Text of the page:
July 2019 flooding west of Kearney

Mark Witt of the Nebraska Department of Transportation erects a barricade at U.S. Highway 30 and Dovehill Road west of Kearney in July. Officials closed Highway 30 from Kearney to Elm Creek because water was running over the highway at multiple places.

It was bad enough when flooding in March blew out the approaches to the bridge over the Pine Creek in north-central Nebraska’s Rock County.

Extreme rains in September then generated even worse flooding, and the bridge itself was washed away.

Officials in Rock County, along with 15 other Nebraska counties, had been hoping for federal disaster aid after Gov. Pete Ricketts asked President Donald Trump to issue the second federal disaster declaration of the year for the state. The first federal disaster declaration was triggered by the March flooding, Nebraska’s costliest disaster on record.

Last week, officials in those 16 counties learned their hopes were in vain. The federal government has turned down, for a second time, the state’s request for federal aid for damage caused by late summer storms.

“I don’t know what the county is going to do,” said Doug Fox, emergency management director for Region 24 in Nebraska, which includes Rock County. “I’m a little overwhelmed that we didn’t get the disaster declaration.”

The Pine Creek bridge is especially important to residents in the Bassett area.

Fox said that the September floods were more costly and destructive in his area than the March flooding.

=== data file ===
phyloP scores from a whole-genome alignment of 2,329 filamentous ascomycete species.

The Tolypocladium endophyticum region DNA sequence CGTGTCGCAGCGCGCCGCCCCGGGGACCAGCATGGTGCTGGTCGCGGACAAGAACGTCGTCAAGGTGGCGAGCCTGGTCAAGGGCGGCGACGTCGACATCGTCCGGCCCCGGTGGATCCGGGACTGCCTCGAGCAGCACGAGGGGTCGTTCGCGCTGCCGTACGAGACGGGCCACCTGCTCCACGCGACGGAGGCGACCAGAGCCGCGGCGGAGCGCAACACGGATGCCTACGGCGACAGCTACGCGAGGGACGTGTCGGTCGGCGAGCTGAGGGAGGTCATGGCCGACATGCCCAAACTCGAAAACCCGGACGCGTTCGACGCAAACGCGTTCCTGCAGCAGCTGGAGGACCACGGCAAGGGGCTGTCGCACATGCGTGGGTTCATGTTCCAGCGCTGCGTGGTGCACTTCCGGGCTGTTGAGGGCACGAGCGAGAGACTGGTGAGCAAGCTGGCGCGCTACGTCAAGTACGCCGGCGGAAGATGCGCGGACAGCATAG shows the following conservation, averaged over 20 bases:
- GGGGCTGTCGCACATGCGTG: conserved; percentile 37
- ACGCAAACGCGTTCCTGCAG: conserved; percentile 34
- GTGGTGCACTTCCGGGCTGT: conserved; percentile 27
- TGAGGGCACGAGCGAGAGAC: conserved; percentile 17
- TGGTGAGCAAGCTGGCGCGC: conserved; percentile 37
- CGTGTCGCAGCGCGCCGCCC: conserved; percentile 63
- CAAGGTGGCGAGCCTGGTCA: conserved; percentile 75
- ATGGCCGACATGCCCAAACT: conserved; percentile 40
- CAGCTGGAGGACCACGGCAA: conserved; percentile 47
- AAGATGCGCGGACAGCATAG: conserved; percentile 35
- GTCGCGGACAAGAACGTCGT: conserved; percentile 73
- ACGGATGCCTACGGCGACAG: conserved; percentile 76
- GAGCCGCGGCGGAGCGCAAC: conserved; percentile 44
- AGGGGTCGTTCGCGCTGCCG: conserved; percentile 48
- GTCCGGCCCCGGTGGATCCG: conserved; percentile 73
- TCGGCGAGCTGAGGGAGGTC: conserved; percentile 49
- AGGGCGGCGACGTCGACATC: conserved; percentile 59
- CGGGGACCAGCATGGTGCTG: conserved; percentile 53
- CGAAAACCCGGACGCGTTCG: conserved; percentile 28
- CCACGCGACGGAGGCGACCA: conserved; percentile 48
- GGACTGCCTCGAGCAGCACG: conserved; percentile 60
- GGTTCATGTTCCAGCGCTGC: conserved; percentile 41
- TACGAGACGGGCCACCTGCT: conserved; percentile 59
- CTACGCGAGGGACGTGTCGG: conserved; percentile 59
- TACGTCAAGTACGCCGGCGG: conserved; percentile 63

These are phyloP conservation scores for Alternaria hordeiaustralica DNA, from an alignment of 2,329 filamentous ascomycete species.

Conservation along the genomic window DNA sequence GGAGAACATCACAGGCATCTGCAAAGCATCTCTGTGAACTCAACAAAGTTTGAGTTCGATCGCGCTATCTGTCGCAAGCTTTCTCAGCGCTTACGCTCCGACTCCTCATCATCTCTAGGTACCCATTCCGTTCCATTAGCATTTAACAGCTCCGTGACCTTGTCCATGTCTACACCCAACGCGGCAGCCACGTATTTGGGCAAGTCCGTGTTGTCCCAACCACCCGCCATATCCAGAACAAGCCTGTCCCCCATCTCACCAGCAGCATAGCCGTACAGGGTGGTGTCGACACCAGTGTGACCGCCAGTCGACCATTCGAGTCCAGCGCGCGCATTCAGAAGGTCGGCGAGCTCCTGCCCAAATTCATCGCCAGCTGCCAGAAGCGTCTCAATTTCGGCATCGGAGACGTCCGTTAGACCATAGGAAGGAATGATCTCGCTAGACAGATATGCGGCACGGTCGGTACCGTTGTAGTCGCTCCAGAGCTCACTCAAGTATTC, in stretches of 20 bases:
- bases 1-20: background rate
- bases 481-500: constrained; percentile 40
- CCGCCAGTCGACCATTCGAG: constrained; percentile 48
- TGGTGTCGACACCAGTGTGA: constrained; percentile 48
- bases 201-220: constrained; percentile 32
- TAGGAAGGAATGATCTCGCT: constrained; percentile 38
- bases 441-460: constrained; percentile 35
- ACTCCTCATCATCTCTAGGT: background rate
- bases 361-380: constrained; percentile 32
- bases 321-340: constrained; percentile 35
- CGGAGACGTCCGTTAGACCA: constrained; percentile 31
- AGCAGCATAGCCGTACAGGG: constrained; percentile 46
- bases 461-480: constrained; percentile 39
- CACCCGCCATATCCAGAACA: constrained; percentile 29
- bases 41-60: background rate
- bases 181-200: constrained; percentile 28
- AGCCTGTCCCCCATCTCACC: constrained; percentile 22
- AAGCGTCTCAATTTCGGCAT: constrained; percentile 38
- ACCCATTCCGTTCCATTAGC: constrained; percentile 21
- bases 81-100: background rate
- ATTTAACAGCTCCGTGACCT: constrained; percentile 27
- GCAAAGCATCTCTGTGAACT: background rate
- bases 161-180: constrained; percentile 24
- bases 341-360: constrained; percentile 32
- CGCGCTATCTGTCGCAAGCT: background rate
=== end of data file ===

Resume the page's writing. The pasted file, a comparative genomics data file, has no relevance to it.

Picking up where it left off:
For the second request for a federal disaster declaration, the state was seeking federal aid to help with $3 million in damages for the period of July 15 to Sept. 17.

While $3 million doesn’t sound like a lot of money, it’s a big deal for rural counties, Fox said. Many of the same counties were hit by the March flooding, and their budgets were strained by problems the rest of the summer as rain and storms continued.

Still, the amount of damage didn’t reach the threshold required to merit federal aid, according to a spokeswoman for the Federal Emergency Management Agency.

“We (FEMA) reaffirm our original findings that the impact from this event is not of the severity and magnitude that warrants a major disaster declaration,” Kristiana Sanford said. The decision was made by FEMA’s acting administrator, Pete Gaynor.

Federal aid is intended to help with those disasters that outstrip a state’s ability to cope on its own.

The counties still may have some hope of assistance, said Bryan Tuma, assistant director of the Nebraska Emergency Management Agency. Because Ricketts had declared a state of emergency as a result of those late summer storms, the state may be able to activate its emergency funds. Counties may qualify to be reimbursed for up to 50 % of eligible expenses, Tuma said.

Ricketts said Friday he was looking into the issue.

“While we wish the federal government was able to fulfill our request, there is a process in place to assist counties that meet a certain threshold when FEMA denies a request,” he said. “We are reviewing the assistance that can be provided to counties through that process.”

If state aid is forthcoming, it will be helpful, but not as significant as federal aid. Under federal disaster aid, the federal government covers 75 % of the cost, while the state and local governments cover 12.5 % apiece.

The affected counties are: Adams, Brown, Cherry, Clay, Custer, Dawson, Grant, Hall, Hamilton, Hayes, Howard, Logan, Loup, Rock, Thayer, Valley.

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